The Aragon Ballroom, Chicago, Illinois • October 30, 1998
Marilyn Manson will never achieve the beauty of his “namesake” Marilyn Monroe, despite going glam. Fact is, Manson needs a tan on his bony, white ass. The fact that he wiped his bony, white ass with the American flag (during the encore, upon finishing “Irresponsible Hate Anthem”) is a slap in the face to patriotism. But that comes as no surprise because he reeks of controversy. (Just ask any Christian fundamentalist.) Yet he follows the realm of many others who have been there/done that (e.g. Kiss and Alice). He also needs to lift some weights to substantiate his slender, lanky frame. (Ironically, it is that same slender, lanky frame that makes him appear bigger than life.) His eyes are weird. He’s even more androgynous with his new blistering, red hair. So, no matter what he says, his sexuality still seems questionable. (For the record, he did show up at 6:00 p.m. to sound check with a chick in arm — which a confidant later told me was Rose McGowan from the movie Scream. Like I cared… ) He says “fuck” way too much. The fact that he mutilates himself is sick. Judging from the blow job he was rumored to have given himself the previous night at the Milwaukee show, I’d also say he also SUCKS. Thus, Marilyn Manson is not my ideal role model. (Not that he ever claimed to be.)
Yet, he is irresistible. I am both repulsed and intrigued. The fact that he once told me sweetly that his tour bus driver was a country singer (“Ask him to sing for you” he nudged excitedly with schoolboy charm) softens his jagged edges — makes him more human. Still, he smolders with passion like a god — albeit with trailer park sensuality. His music emanates a dark and heavy pretentiousness, even when he belts out such innocently sugarcoated, pop ear candy as the Eurythmics’ “Sweet Dreams (Are Made of This).” What he lacks in singing ability, he makes up for with personality.
Concentrating “The Dope Show” predominantly on the new album, Marilyn’s near perfect two-hour set gave the illusion of a bonafide, arena-oriented rock show — sans the demonic frenzy of past shows — blitzed with colorful costumes, of which Manson donned many, and hair to match (courtesy of blood redheaded Manson, and hot pink ostrich feathered, midriff-baring guitarist ZimZum, whose mane was azure); and accented with a sleek, yet simple backdrop of a lily-white Manson face framed in silver that would soon be eclipsed by glittered, raining confetti (inasmuch as the brightly lit flashing “DRUGS” sign that complemented “I Don’t Like the Drugs [But the Drugs Like Me]” fell hard against the eye from the black background, compromising the song’s audibility as if trying to allure its audience). Marilyn worked the crowd in knee-high, turquoise, leather boots, and long-sleeved turquoise and silver jersey with matching g-string. Later, he wore a similar fate in red (to match his hair); donned stilts and a Friday the 13th Jason-style crash helmet during “Mechanical Animals”; and a long, black coat and hat for “The Speed of Pain” ballad. A pair of Tina Turner wannabes countered Manson’s nasal snarl with sharp, soulful background vocals, yet their choreography was too commercial for the gothic atmosphere, and oftentimes not in sync.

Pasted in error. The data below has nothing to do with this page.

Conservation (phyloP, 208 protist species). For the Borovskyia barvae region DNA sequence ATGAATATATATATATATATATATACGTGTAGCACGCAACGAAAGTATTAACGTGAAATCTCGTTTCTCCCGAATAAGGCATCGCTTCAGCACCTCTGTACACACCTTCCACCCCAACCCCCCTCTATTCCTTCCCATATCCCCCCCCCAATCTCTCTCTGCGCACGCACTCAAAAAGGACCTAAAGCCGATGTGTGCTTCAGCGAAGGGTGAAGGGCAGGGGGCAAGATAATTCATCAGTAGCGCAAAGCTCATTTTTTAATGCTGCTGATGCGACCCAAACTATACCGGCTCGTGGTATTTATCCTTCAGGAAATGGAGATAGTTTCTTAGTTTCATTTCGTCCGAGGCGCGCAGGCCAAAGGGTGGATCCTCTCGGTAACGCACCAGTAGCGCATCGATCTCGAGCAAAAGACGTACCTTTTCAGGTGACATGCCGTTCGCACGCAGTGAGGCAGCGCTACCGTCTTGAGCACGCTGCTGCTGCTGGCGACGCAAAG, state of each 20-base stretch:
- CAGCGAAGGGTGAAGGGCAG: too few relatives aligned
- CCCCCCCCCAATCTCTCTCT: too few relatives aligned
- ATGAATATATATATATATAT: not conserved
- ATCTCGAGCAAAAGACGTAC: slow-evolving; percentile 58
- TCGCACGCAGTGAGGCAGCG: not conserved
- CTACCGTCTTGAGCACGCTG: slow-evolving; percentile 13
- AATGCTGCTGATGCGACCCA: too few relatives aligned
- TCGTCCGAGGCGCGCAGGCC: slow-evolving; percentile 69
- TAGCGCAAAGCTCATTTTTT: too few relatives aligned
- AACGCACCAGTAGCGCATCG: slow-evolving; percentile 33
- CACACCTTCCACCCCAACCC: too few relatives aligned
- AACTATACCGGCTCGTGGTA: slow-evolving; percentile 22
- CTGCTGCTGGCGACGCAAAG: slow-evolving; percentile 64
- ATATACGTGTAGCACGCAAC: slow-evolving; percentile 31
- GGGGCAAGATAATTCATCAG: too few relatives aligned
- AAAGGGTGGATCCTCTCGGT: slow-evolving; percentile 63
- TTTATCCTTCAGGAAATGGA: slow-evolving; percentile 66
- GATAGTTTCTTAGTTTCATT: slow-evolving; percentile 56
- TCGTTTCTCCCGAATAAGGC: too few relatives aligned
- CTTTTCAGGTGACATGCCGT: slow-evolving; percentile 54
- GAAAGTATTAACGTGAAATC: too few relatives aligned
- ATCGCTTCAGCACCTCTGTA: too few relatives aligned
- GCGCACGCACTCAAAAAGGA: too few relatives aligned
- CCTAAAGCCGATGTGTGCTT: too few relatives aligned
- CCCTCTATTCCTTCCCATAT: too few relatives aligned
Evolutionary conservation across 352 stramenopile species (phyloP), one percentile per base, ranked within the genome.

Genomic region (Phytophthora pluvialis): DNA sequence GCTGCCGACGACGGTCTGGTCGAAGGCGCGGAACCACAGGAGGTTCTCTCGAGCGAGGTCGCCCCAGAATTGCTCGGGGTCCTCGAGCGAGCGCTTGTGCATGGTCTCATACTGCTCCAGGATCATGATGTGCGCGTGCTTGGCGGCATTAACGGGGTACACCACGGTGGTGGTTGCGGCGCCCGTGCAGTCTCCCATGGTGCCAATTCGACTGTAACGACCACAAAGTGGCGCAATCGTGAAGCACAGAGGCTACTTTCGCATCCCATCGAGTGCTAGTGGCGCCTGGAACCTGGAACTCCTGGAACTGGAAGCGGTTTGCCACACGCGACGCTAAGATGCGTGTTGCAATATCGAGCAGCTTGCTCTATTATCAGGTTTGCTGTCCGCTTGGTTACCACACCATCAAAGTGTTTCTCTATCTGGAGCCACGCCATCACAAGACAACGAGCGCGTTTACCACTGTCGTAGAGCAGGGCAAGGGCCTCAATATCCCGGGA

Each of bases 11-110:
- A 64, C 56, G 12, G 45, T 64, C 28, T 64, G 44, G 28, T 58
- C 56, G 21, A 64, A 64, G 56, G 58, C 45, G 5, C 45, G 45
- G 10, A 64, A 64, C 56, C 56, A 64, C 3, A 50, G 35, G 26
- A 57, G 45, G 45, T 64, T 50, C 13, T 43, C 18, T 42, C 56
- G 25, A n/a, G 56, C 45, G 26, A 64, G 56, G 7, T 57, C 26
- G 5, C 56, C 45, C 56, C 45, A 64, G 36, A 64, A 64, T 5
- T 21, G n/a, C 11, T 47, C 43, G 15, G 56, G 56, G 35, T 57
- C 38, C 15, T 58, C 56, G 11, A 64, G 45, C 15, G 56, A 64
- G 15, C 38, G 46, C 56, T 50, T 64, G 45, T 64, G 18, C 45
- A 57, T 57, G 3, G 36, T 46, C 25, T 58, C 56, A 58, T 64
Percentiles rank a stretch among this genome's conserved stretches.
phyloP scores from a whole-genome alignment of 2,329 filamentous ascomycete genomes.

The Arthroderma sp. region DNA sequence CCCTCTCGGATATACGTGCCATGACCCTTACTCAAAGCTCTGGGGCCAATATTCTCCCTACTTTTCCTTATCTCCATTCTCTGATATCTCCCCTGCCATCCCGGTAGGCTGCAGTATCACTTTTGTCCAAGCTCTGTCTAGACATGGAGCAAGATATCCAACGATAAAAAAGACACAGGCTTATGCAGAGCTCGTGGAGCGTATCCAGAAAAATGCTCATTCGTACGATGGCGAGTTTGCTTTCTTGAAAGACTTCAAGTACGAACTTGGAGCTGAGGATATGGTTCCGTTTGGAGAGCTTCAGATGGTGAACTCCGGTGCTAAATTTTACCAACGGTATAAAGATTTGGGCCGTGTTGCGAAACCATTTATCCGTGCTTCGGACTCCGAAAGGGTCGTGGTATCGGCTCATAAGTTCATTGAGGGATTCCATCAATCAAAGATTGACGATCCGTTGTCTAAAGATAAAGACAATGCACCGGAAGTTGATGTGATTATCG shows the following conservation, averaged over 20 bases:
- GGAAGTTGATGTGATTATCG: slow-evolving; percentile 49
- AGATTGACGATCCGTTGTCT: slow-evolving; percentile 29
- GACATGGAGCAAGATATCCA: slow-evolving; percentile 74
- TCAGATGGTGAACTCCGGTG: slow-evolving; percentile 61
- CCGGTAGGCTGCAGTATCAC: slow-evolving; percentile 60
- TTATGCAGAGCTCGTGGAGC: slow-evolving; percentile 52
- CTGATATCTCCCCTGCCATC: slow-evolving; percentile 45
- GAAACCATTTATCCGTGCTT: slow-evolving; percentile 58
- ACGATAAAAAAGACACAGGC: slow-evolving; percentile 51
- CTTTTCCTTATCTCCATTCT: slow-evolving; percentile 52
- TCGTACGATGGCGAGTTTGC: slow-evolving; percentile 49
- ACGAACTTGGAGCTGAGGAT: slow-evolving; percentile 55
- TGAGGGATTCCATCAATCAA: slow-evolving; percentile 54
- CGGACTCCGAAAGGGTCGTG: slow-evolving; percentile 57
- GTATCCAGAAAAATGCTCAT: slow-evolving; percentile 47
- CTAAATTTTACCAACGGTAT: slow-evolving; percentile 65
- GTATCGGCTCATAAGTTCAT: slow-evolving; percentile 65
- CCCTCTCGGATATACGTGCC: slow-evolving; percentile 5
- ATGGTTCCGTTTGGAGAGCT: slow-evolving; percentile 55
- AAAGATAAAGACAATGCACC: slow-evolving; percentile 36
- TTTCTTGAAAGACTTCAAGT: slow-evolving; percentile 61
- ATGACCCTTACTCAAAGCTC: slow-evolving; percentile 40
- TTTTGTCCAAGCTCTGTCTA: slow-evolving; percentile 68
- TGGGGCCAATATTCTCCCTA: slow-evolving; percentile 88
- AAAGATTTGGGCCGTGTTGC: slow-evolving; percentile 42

Shaking his water bottle provocatively at his crotch, Manson played with himself often, and gyrated slowly, thumbing his g-string at the audience. The crowd — some in Halloween garb — was tamer than it was strange. No one really moshed. Instead, the masses seemed hypnotized when Manson stood Christ-like at the podium in mock arrogance preaching “Antichrist Superstar,” ripping pages from a book that appeared to be a Bible. “Repent!” Manson urged in the song. I suppose, in light of my Christian upbringing, I’d have to, considering witnessing Manson in concert turned out to be my guilty pleasure.